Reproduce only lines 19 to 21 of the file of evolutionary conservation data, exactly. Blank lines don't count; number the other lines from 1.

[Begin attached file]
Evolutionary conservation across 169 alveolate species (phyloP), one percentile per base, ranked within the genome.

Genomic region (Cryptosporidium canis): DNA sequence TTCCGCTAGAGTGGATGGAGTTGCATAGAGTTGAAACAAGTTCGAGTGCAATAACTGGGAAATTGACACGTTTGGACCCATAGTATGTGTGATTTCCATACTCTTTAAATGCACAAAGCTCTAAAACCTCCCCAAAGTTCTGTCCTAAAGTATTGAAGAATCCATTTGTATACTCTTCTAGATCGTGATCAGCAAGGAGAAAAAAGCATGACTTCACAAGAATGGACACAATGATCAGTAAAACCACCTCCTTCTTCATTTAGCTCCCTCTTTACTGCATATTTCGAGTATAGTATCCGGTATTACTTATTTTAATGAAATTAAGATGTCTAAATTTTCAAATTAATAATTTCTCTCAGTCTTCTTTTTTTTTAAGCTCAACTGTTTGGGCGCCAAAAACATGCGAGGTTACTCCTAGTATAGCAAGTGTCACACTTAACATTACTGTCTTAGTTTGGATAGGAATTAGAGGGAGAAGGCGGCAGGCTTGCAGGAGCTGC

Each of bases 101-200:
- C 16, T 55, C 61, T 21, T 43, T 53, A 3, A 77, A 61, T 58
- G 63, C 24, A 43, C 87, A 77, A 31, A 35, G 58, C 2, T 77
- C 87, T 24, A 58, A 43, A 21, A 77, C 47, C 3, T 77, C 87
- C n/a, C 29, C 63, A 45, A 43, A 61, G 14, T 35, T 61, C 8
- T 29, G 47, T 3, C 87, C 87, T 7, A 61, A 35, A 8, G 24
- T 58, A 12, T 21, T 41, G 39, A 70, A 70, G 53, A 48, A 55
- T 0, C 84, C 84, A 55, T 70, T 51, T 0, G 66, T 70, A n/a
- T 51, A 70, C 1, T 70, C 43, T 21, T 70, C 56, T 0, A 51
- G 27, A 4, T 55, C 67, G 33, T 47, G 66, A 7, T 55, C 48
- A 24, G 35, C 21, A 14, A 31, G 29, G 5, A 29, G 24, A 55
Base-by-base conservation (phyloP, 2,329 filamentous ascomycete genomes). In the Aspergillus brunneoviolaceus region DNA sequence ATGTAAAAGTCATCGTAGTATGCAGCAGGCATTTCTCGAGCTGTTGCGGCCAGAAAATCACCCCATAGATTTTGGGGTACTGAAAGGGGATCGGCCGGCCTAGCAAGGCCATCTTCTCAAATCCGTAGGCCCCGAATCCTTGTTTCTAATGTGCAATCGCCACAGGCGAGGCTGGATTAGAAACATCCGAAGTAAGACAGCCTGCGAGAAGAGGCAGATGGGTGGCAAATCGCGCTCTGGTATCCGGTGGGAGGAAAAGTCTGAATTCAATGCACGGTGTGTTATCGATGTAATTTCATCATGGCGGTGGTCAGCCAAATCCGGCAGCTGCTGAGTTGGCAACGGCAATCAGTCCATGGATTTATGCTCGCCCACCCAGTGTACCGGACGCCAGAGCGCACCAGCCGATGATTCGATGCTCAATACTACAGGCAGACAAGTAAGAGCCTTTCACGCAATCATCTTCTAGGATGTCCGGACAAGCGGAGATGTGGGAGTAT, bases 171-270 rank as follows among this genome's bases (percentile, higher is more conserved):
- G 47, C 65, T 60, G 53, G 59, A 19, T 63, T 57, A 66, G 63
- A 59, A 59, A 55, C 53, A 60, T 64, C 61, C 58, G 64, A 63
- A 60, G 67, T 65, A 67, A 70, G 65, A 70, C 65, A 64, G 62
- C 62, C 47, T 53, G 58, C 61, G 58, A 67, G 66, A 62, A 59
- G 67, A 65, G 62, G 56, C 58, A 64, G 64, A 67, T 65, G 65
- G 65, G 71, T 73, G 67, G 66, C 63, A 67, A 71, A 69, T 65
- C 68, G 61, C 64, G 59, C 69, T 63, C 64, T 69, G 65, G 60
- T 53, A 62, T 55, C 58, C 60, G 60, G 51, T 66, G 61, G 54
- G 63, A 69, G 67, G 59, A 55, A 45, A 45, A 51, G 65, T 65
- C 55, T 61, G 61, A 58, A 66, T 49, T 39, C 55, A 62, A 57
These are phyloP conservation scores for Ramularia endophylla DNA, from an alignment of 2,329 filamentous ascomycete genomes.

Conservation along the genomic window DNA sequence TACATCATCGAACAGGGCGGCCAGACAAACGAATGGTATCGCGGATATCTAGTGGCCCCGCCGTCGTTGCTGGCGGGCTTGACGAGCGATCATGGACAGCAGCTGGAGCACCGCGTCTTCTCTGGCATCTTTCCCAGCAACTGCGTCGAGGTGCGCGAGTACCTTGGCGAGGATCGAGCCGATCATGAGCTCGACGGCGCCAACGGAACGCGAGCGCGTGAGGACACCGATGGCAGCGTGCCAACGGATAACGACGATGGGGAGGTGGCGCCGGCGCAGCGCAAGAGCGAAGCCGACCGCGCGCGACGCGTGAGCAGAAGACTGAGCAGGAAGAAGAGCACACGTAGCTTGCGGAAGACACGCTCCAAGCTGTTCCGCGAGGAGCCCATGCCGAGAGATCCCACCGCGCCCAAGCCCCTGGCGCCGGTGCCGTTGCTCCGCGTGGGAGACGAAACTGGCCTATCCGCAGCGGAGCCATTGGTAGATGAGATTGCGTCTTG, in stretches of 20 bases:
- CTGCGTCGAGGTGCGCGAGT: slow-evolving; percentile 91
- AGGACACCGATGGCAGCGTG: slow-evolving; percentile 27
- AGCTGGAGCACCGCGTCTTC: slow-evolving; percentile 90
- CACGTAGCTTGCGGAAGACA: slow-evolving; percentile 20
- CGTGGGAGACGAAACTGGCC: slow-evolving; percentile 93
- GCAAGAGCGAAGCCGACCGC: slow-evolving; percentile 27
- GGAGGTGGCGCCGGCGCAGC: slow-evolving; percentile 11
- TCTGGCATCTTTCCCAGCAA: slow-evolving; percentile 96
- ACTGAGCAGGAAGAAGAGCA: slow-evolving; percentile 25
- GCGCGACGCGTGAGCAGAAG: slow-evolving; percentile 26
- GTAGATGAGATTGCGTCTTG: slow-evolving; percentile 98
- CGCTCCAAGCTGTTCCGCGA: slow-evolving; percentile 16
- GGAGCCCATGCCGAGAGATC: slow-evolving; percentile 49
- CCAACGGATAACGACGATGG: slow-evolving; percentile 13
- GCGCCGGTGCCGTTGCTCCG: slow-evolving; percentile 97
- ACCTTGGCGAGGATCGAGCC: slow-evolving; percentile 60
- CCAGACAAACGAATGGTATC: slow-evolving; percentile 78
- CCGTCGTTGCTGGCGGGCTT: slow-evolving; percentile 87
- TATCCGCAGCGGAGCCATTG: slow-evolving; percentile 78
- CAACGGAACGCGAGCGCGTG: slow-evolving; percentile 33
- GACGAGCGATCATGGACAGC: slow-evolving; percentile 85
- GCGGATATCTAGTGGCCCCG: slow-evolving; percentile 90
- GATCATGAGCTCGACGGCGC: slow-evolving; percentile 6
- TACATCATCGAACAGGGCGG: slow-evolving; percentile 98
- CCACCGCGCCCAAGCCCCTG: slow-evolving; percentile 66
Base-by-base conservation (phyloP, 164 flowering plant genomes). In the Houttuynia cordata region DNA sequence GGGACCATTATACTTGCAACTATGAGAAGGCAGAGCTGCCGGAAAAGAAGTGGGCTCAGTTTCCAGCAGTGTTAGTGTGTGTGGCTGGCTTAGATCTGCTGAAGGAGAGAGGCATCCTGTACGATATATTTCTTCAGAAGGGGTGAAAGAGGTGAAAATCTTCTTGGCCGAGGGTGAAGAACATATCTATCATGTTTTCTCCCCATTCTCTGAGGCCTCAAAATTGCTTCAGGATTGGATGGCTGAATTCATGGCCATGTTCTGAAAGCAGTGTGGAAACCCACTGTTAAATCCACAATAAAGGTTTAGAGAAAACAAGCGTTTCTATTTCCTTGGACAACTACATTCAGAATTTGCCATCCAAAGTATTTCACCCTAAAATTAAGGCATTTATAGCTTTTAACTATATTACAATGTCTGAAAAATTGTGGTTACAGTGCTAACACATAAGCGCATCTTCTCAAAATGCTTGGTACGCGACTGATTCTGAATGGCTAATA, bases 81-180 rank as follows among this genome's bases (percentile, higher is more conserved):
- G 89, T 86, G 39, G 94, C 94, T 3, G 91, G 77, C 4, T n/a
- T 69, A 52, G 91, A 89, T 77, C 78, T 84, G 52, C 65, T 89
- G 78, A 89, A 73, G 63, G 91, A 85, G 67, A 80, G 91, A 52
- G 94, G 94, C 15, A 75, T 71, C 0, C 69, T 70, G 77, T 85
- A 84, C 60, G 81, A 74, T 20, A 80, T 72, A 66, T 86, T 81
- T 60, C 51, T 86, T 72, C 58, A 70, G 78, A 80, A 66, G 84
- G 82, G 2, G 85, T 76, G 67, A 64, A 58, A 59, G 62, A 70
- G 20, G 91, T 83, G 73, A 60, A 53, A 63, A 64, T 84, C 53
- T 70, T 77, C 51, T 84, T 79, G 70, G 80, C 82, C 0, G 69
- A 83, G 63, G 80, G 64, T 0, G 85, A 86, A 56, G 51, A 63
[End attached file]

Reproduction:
- G 67, A 65, G 62, G 56, C 58, A 64, G 64, A 67, T 65, G 65
- G 65, G 71, T 73, G 67, G 66, C 63, A 67, A 71, A 69, T 65
- C 68, G 61, C 64, G 59, C 69, T 63, C 64, T 69, G 65, G 60